Decoding the Three-Way Handshake: A Simple Guide to Networking Basics

6 min read
Decoding the Three-Way Handshake: A Simple Guide to Networking Basics

In the vast realm of computer networking, communication between devices is a fundamental aspect. Imagine sending a message to a friend, before you start exchanging thoughts, you need to establish a connection. The same principle applies to computer networks, and that's where the 3-Way Handshake comes into play. In this blog, we'll unravel the mystery behind this essential process in the simplest terms possible, making it accessible even for beginners.

Understanding the Basics

Before delving into the 3-Way Handshake, let's understand the two key players in any network communication: the client and the server.

  • Client: This is your computer or device, requesting some information or service.
  • Server: This is the computer or system that provides the requested information or service.

Now, imagine you want to visit a website (server) using your browser (client). How does your browser and the server establish a reliable connection? That's where the 3-Way Handshake enters the scene.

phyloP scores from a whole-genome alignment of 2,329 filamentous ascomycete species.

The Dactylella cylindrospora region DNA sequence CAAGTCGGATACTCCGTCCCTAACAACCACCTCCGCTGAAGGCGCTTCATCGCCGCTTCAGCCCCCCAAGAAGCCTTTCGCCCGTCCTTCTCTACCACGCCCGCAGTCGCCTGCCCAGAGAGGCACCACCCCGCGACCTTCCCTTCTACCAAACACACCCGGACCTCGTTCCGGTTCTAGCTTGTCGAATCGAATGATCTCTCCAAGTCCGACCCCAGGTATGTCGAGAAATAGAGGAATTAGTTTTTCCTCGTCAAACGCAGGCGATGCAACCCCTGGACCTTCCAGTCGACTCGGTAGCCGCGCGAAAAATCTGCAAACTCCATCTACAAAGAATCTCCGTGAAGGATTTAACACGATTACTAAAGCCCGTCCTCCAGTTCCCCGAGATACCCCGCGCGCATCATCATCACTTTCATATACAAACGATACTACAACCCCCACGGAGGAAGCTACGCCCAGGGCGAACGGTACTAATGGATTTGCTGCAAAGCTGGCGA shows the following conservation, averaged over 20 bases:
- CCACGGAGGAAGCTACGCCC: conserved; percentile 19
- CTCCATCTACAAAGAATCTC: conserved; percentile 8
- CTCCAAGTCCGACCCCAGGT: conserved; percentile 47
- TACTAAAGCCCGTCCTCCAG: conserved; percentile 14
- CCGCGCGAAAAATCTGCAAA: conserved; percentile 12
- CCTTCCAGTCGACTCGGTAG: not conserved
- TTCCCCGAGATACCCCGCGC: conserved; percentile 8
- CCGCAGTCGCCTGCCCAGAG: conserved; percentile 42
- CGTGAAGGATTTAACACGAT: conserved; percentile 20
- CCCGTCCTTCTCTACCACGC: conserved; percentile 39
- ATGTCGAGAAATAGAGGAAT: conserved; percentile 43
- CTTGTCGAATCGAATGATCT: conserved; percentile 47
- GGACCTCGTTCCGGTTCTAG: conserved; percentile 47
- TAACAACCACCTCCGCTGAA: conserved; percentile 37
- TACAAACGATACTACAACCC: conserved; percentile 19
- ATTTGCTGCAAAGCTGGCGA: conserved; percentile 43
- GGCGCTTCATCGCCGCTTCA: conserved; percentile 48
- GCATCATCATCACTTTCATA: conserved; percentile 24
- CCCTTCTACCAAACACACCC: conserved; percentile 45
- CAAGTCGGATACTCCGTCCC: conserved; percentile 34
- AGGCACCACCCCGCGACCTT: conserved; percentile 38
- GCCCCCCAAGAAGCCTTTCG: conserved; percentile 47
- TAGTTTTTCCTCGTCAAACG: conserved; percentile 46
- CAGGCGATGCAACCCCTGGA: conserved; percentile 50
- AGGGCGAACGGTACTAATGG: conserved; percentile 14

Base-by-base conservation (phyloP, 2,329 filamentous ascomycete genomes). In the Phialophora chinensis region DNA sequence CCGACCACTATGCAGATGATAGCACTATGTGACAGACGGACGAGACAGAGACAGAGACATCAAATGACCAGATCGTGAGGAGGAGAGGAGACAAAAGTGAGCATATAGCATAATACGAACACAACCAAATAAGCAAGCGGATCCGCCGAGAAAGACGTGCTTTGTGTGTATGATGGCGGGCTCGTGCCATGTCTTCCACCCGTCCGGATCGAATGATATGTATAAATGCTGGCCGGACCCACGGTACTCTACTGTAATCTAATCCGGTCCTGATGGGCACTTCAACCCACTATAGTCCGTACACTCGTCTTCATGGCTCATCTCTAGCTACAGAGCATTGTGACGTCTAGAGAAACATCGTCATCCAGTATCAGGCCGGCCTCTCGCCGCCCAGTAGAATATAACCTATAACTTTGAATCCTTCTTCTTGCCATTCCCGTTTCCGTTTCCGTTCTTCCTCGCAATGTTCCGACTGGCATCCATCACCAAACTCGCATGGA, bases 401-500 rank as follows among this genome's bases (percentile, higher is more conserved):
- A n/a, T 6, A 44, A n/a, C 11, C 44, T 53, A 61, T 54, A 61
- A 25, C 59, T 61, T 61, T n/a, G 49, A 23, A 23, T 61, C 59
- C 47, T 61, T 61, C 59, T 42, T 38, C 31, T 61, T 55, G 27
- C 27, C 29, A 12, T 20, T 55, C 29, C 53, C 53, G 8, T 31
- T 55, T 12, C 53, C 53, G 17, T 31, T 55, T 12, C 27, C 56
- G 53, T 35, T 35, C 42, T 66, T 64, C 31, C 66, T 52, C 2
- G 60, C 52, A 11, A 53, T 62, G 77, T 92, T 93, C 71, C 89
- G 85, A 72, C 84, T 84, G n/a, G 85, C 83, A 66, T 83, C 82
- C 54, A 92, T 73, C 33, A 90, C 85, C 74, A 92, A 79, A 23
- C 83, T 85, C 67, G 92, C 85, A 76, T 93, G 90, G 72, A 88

3-Way Handshake Process

Step 1: SYN (Synchronize)

Imagine your computer, let's call it the "client," wants to talk to another computer or server. To start this conversation, the client sends a special message, like saying, "Hello, can we chat?" This special message is called a SYN packet. Inside this message, the client also includes a kind of secret code, called a sequence number, to keep things organized for future talks. This first step is like the client raising its hand to get the server's attention and say, "Hey, I'd like to connect with you!"

What is Sequence number ?

Now, what's this sequence number? It's like putting numbers on your messages so that the other side knows in what order you're sending them. This helps avoid any confusion during the chat. Each message gets a unique number, and it's used to check if all messages arrive in the right order. Think of it like numbering your text messages to a friend so they know which one came first.

Okay, moving on to...

Step 2: SYN-ACK (Synchronize-Acknowledge)

When the server gets the client's "Hello" message (SYN packet), it gives a friendly wave back. The server acknowledges the client's message and says, "Yes, I got your request to chat! Let's do it." The server also shares its own secret code (sequence number) with the client. This second step is like the server responding, "Hey, I heard you! I'm ready to connect too."